He was the first born and after him Fernando, Constanza, Berenguela (she married Ricardo Corazón de Leon) and Blanca were born. There are sources that state that Fernando died in a horse accident, which could be confused with the death of Sancius’ supposed son.

He dies in Tudela, but “provisions” to Roncesvalles

Sancho died on April 7, 1234 in the castle of Tudela due to a varicose ulcer in one of his legs, although his health had been poor for some time, with episodes of depression added to obesity and gout. He was buried in the church of San Nicolai de Bari and two years later he was transferred to the Collegiate Church of Roncesvallis, built for his prayers and where he wanted to be buried.

Who rests by his side in Roncesvalles?

Although it is not confirmed that she was his second wife, a wooden figure of Clementia of Germany was placed next to the sarcophagus of Sancius el Fuerte in Roncesvalles.

Why is it called El Fuerte?

Because of his immense stature, and because of the strength he exercised because of his height. It is not possible to say how tall he was, but his biographer and professor of forensic medicine in Pamplona, ​​Luis del Campo, estimated between 2.28 and 2.31 meters. He did this by extrapolating the measurement of his thigh given by Subpriore Huarte in 1622, after he had seen the mortal remains, to the rest of the body.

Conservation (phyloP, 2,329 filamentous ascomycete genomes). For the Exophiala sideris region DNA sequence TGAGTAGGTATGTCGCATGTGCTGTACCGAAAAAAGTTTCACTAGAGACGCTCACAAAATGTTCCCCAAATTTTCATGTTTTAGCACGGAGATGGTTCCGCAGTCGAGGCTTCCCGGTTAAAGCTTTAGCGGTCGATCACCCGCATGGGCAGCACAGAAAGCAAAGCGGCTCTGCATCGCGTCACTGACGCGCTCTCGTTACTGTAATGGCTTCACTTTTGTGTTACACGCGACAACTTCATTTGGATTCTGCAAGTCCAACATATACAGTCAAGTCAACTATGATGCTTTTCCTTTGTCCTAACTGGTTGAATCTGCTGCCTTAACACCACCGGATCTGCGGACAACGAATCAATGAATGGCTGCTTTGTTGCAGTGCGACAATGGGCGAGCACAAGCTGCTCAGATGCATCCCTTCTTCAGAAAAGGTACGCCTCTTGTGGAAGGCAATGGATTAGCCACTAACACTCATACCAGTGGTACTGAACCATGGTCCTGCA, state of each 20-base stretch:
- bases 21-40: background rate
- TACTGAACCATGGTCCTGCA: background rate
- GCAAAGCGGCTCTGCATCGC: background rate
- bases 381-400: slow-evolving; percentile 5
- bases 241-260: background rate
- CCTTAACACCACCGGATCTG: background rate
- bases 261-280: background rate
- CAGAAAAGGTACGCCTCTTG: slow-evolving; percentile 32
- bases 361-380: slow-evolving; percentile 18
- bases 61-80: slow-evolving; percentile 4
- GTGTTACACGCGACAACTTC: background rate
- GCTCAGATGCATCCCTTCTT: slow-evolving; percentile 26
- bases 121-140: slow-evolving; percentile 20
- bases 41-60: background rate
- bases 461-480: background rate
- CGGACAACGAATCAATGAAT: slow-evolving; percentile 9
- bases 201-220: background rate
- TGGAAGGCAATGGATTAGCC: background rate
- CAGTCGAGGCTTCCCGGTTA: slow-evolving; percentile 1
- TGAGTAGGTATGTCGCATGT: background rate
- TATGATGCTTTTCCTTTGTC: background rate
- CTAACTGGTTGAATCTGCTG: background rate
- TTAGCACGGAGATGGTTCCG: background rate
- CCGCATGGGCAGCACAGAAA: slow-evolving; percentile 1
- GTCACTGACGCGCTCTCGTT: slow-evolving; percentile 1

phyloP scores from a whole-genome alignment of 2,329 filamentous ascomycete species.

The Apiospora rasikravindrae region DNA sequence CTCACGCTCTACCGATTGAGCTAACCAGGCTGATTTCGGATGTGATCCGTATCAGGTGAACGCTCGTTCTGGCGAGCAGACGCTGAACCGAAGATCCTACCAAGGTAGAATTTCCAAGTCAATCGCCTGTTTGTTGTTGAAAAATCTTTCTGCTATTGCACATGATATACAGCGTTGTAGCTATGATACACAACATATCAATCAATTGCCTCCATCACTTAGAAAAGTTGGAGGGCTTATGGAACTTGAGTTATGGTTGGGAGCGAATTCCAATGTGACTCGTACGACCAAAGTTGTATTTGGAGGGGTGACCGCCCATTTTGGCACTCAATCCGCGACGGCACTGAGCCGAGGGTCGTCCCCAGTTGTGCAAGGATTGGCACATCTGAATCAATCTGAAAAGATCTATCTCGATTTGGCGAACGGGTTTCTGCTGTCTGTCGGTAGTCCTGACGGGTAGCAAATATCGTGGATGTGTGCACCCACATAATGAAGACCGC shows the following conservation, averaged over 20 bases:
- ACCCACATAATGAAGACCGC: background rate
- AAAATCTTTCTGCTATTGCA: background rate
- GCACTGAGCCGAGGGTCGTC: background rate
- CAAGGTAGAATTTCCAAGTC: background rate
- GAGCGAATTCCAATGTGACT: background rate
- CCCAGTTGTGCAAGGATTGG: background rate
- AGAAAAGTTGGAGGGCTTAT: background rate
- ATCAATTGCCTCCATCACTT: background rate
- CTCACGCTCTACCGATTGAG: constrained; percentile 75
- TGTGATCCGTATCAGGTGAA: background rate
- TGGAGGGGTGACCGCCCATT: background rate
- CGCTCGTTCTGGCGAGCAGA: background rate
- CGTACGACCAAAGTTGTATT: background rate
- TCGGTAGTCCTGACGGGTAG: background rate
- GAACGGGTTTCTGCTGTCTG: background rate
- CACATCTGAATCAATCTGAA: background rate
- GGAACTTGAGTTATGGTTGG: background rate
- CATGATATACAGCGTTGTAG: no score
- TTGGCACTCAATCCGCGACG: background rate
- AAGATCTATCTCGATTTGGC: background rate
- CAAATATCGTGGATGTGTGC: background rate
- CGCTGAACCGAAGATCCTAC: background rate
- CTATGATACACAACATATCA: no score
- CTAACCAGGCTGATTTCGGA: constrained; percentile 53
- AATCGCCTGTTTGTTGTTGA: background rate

Bonds of Navarre

In the battle of Las Navas de Tolosa, Sancius el Fuerte’s troops arrived at the tent of the Almohad Caliph Miramamolín and felled the chains guarding it. Legend says that Sancho ordered them to be placed on the shield of Navarre to commemorate that victory, although they seem to have been incorporated two centuries later.

A black eagle, a symbol of fire

Arrano beltza, the black eagle, is one of the symbols represented by Sancius Fortis, who introduced it after his message in 1194 in the design of equestrian figures and decorative weapons in the matrices of his personal seals.

The current king’s footprint in Pamplona and Tudela

Although his remains are in Roncesvalles and most of his life was spent in Tudela, it is in Pamplona where more signs of Sancius el Fuerte can be found, specifically in the Palacio de Navarra. In its main façade, which faces the Paseo de Sarasate, there is a statue in his honor next to Sancius III el Mayor. The work by Fructuoso Orduña represents Sancho VII as a warrior with a sword, shield and chains stolen from Miramamolín.

The palace has several symbols that remind us of this king, such as the arrano beltza, part of the chain or painting, but the vicissitudes of the battle of Las Navas de Tolosa stand out in the office of the president. As the historian Julio Asunción relates, he pointed out the king with his staff among the black slaves who guarded the tent of the king of the Moors.

In Pamplona it also has access with its name, which crosses the regions of San Juan and Iturrama. Tudela also has a sculpture in his honor, in Plaza Sancho VII el Fuerte, erected in 1981 by the Society of the Royal Family of the country of Tudela. The work of the sculptor Antonio Loperena and weighing five talents for the gesture of Sancius el Fuerte inspired the figure of Fructuoso Orduña from the Palacio de Navarra and his image, reclining through the sculpture of Roncesvalles, although it was renovated.

Nation World News Desk